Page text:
Village idiots

Trip Start Aug 18, 2006
Trip End Ongoing

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Flag of India  ,
Sunday, March 18, 2007

Leaving Champaner we had another day of rural India to look forward to. Once again the roads were quiet and whereever we stopped for cold drinks and snacks we were met with curiosity and hospitality in equal measure. At about 4.30pm we arrived in a town called Mora, where we paused at a roadside cafe and ordered some cokes. We were so used to people buying us things by this point that we weren't even surprised when some katchouri (deep fried bowl of pastry with samosa and curry-sauce filling) came out with the drinks. When a man appeared with two garlands of flowers and the local english-speaking doctor told us the villagers wanted to welcome us we felt they were raising the bar, but no alarmbells rang. Not wishing to be rude, we allowed ourselves to be delayed for thirty minutes for a 'welcome ceremony', involving being garlanded outside the village-hall, in front of a blackboard with 'welcome' chalked upon it. Our photo was taken by one of the villagers, and then we were invited inside the hall.

More drinks were brought, and we conversed in a limited way about who we were and what we were doing. The doctor seemed to have disappeared so communication was rendered somewhat trickier. After a time, (precisely enough time, in fact, for the next town to be too far away to reach in daylight and for us to have accepted the offer of the villager's hospitality for the night) we were invited to 'visit the bank'. Only then did I begin to feel concern.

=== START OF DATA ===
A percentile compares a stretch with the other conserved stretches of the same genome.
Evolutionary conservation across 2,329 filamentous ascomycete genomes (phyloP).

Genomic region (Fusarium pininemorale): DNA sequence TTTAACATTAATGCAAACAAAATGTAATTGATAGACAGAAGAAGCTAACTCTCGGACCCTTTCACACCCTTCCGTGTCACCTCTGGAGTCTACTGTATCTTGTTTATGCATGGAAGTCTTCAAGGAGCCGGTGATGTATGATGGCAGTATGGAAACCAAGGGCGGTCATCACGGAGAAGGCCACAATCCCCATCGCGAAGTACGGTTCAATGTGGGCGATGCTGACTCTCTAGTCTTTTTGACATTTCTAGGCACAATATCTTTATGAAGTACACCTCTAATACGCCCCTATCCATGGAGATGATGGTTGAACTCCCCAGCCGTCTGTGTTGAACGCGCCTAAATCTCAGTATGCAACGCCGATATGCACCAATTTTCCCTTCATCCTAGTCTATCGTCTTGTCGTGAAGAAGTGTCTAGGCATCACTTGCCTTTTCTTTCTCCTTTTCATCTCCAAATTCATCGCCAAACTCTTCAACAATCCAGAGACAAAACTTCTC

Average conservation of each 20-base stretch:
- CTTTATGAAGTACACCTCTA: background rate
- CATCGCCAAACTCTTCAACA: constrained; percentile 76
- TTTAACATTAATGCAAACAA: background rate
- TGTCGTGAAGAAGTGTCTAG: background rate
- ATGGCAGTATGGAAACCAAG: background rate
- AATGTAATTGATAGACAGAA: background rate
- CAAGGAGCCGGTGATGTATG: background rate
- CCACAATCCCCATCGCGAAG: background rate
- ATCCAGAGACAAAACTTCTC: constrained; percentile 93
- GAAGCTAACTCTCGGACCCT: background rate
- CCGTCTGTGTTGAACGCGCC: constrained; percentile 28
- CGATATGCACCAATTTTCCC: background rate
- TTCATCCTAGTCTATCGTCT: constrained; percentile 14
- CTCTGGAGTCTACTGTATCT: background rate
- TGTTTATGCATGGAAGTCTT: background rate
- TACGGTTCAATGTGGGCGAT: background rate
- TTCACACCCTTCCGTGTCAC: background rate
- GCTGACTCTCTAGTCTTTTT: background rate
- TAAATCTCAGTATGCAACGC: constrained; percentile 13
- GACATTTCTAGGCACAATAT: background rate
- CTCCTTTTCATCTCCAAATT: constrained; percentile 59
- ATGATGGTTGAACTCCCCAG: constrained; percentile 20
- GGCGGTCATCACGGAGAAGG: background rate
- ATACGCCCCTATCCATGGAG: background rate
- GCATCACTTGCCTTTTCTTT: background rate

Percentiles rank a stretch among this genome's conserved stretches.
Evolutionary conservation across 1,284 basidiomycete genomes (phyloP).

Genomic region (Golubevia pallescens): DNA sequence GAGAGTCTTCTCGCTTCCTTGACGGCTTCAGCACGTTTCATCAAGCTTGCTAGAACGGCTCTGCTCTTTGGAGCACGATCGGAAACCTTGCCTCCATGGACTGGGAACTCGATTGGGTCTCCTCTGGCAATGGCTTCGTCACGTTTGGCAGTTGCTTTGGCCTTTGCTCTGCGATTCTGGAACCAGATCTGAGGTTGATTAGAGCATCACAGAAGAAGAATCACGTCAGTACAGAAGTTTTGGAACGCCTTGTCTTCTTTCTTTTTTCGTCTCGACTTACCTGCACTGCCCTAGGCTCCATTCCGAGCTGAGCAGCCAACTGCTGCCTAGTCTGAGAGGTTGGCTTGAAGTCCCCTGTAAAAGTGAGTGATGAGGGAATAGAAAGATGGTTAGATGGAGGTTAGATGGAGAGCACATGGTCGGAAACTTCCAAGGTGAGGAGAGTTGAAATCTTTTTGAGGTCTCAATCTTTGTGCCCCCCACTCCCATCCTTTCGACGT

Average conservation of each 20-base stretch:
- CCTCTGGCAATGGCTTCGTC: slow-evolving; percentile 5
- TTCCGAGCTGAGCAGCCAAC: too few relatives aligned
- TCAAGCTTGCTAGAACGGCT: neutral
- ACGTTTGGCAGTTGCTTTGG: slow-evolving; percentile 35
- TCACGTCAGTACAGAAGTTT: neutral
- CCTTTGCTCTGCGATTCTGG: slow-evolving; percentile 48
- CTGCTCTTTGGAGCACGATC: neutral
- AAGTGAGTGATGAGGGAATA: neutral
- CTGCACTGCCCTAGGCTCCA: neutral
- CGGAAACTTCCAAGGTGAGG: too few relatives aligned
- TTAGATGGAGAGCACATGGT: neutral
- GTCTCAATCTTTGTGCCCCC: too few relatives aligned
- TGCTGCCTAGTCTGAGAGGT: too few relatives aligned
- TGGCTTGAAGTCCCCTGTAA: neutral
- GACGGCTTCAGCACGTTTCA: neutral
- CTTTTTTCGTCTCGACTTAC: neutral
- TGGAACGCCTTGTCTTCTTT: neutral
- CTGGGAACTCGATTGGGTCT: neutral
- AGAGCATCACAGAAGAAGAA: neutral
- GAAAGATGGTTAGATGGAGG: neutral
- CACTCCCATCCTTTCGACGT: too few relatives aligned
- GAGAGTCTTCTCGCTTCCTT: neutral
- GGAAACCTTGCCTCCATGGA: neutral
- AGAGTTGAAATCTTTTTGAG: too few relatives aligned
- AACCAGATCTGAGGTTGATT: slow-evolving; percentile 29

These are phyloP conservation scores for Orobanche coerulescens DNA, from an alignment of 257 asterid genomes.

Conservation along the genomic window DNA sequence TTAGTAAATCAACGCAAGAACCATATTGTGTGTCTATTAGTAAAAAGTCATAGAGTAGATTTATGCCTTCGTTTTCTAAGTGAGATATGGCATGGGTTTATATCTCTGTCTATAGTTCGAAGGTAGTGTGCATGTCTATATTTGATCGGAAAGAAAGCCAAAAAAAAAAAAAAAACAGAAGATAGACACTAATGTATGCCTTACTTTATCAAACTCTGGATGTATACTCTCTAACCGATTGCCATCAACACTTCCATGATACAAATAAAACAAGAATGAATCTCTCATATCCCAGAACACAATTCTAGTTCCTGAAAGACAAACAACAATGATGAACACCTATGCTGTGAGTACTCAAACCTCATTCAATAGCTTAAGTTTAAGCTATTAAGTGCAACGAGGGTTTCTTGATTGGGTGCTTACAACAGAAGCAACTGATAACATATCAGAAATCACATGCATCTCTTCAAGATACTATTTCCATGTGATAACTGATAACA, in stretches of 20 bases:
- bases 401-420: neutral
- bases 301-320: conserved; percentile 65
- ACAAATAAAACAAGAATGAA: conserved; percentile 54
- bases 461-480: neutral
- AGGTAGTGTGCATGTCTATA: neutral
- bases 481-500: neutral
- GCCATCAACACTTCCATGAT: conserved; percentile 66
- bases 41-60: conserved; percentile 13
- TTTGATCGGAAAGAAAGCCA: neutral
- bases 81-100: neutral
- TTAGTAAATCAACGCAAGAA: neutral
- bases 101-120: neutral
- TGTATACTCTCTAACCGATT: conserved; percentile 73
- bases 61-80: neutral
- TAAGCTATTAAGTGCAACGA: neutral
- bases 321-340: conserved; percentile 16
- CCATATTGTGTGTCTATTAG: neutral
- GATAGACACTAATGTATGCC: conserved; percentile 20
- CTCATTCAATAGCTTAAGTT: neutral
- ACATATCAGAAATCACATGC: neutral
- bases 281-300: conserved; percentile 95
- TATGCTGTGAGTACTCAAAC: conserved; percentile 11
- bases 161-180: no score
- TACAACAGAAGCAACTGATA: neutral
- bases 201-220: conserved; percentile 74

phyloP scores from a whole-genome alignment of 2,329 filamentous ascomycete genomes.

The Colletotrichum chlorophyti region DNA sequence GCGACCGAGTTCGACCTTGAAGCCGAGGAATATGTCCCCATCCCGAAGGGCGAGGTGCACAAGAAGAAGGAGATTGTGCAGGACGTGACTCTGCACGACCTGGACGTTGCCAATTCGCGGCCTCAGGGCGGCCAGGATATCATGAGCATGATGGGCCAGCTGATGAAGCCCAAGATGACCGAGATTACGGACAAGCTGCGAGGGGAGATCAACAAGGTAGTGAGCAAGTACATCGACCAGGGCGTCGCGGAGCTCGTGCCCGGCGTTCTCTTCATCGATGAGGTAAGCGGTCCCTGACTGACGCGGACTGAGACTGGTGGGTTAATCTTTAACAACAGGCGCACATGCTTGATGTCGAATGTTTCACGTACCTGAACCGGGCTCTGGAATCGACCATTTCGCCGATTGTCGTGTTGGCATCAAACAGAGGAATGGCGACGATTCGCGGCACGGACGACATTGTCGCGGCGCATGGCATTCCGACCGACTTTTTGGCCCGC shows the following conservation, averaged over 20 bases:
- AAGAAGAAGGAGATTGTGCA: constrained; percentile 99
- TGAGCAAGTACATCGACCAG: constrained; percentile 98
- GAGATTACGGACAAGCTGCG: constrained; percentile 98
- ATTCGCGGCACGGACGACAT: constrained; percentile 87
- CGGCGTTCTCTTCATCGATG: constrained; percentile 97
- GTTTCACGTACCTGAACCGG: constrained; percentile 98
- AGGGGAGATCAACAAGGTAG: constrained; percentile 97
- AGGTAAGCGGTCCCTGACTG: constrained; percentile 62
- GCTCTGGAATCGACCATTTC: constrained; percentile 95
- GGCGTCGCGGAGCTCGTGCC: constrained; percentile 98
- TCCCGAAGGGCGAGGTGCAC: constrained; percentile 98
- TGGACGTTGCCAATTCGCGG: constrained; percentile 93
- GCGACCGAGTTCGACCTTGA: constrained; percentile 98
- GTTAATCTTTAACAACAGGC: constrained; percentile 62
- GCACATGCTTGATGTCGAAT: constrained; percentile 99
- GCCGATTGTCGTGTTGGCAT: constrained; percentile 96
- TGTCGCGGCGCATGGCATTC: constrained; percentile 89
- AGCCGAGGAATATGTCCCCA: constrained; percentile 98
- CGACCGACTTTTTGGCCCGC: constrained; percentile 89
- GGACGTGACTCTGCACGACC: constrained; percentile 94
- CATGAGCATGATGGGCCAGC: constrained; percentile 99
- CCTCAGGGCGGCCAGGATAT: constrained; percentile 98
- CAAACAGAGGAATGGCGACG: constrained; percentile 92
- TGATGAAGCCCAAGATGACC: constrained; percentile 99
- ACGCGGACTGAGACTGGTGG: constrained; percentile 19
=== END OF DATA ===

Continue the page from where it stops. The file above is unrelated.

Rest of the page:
Me -No really, there's no need to show us the bank. Look, it's closed anyway
Villager -Don't worry, we will open it
Peter -They're very proud of having a bank, aren't they!
Me -Hmm.

Undissuaded, they opened the bank and invited us in, where we were sat opposite the five employees, feeling somewhat ragged in our sweaty riding clobber against their five crisp white shirts and pressed trousers. After some more stilted conversation about our trip, the manager started telling us how poor their region was. We sympathised, but with a sense of foreboding about where this was heading. Eventually the manager asked us what we do for a living,
Us- Erm... Nothing...
Peter- I used to be a teacher
Me- And I was a student... neither of us have any income at the moment...

Manager- Ok. bye. (rises and leaves. followed before long by the other four)

We wandered blinking back into the sunlight. Most of the villagers seemed to have dispersed and we weren't sure if the offer of a room for the night had been revoked, and if not whether we should still take it, and what other option we had. Eventually one villager was, it seemed, nominated to take care of us, taking us to what appeared to be his spare house, and bringing us food. But all this kindness seemed to be coloured, in our minds at least, by our failure at the bank. We tried to give money for the food and accomodation, of course, but were rebuffed. We left early the next morning, feeling both slightly ashamed and oddly let down.
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